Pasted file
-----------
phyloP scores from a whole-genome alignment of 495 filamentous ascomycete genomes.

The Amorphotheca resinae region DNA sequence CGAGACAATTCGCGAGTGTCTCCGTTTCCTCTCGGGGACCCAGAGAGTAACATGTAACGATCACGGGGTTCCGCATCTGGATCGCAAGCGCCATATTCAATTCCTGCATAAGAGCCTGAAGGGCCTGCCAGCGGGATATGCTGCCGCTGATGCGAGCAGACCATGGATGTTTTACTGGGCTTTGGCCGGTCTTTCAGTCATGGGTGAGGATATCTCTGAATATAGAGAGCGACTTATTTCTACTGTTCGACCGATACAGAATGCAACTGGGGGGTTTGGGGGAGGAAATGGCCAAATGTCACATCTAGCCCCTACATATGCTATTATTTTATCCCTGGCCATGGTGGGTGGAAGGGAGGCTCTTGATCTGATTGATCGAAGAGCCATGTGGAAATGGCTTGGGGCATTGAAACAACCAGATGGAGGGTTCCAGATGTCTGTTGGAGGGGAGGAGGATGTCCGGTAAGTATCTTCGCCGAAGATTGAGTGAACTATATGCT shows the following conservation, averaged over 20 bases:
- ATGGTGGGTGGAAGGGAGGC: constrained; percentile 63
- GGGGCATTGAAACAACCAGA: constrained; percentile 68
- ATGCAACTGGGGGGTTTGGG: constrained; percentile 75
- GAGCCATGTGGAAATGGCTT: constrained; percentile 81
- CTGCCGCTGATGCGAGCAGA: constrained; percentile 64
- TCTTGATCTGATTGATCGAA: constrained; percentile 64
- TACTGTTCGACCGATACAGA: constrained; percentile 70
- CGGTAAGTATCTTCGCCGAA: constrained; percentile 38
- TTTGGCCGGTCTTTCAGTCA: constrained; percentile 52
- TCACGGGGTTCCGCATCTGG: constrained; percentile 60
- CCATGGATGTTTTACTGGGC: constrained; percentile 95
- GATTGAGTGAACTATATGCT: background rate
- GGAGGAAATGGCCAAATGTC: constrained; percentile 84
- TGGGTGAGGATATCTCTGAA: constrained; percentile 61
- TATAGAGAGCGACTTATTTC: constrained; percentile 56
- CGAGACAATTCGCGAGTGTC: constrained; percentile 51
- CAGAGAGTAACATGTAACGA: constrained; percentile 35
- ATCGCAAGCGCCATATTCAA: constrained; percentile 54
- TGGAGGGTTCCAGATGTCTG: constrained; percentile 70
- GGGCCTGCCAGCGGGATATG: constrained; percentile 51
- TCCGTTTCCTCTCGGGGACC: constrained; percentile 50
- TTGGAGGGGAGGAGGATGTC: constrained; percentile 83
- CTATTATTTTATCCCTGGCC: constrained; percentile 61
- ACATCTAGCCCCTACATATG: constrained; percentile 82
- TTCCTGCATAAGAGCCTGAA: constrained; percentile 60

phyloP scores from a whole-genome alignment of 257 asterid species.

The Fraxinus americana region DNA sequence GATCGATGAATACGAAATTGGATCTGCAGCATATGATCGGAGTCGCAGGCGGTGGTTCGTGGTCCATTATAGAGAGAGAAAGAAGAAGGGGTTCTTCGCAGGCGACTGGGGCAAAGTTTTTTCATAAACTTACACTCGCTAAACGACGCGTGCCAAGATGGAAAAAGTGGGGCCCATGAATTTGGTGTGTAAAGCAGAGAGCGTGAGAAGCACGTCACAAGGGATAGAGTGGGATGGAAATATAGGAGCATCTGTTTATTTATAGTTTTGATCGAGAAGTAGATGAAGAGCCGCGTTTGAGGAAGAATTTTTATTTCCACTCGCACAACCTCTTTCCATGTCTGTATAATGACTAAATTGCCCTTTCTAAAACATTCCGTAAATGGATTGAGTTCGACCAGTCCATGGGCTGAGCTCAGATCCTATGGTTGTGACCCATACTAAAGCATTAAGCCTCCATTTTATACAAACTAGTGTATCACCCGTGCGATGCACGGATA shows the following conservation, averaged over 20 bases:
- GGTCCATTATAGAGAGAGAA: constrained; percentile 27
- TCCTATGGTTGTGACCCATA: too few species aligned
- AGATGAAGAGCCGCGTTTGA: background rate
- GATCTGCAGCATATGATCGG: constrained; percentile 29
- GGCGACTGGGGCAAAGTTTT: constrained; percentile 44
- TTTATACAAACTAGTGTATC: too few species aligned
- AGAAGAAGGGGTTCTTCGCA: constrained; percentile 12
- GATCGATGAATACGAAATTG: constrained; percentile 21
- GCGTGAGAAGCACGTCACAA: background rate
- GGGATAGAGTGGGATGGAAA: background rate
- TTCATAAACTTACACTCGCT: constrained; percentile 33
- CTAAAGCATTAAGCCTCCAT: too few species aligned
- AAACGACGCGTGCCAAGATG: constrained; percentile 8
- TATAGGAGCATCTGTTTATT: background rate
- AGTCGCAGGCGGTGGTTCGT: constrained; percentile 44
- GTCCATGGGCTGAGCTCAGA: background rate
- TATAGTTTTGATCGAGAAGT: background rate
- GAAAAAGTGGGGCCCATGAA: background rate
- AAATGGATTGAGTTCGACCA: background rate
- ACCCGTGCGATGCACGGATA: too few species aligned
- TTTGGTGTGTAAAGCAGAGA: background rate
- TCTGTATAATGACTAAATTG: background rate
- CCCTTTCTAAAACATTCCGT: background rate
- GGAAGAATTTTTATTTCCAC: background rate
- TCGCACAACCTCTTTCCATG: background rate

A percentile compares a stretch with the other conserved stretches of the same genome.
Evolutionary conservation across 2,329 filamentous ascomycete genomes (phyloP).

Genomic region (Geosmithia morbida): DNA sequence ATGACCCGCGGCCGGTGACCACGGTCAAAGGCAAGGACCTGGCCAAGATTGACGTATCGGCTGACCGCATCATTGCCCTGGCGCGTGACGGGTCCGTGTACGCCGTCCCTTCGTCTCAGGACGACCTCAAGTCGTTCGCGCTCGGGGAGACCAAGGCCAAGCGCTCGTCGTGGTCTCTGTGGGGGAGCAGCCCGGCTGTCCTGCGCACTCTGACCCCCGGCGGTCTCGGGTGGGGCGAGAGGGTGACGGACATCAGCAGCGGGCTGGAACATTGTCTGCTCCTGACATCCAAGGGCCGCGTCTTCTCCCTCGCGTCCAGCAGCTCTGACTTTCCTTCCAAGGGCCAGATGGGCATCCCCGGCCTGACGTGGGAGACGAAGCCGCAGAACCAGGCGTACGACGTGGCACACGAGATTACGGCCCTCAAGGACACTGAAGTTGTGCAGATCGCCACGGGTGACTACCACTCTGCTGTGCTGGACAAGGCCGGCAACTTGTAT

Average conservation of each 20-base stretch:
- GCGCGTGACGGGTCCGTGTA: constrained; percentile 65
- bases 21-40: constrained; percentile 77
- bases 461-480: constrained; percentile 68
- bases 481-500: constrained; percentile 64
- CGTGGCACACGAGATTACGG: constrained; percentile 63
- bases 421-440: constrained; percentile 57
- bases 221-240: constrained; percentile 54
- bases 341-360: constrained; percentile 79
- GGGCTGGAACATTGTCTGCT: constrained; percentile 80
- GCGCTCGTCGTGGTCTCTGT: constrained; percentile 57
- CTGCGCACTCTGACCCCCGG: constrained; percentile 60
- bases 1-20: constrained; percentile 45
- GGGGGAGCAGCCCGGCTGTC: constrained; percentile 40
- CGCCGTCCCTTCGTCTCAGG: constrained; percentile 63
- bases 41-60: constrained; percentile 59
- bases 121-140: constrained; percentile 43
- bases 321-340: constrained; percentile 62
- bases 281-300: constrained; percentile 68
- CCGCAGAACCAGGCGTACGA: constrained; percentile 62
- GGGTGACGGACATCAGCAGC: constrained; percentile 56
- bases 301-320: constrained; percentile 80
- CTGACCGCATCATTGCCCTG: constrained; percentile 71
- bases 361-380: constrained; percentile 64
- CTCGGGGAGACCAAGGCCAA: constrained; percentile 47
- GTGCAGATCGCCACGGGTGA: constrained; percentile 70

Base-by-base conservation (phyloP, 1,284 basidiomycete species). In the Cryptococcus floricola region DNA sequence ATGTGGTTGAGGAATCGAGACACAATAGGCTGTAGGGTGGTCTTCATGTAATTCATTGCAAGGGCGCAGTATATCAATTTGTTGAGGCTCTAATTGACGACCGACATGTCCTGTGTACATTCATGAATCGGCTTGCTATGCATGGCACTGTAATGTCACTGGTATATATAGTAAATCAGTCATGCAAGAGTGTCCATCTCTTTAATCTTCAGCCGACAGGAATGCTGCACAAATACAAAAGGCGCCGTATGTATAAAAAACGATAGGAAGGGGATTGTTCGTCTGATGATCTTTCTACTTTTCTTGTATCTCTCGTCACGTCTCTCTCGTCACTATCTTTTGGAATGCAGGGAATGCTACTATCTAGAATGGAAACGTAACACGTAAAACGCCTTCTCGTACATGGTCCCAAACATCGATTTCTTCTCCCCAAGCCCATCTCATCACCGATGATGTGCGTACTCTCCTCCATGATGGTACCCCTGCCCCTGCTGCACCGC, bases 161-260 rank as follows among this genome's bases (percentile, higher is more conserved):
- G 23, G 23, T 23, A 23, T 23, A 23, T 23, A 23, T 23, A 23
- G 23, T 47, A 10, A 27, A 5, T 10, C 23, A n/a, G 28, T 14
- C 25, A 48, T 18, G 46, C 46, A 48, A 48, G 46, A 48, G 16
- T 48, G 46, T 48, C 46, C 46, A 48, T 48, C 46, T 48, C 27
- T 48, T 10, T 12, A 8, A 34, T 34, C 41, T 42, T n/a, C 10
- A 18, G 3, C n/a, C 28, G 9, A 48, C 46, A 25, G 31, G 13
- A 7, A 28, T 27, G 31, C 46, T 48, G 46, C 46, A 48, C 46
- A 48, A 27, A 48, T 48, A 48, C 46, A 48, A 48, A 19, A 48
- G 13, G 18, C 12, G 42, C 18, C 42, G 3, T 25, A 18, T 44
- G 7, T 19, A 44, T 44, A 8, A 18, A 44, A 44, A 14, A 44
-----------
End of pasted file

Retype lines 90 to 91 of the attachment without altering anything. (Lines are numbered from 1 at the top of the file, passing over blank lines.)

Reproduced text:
- A 18, G 3, C n/a, C 28, G 9, A 48, C 46, A 25, G 31, G 13
- A 7, A 28, T 27, G 31, C 46, T 48, G 46, C 46, A 48, C 46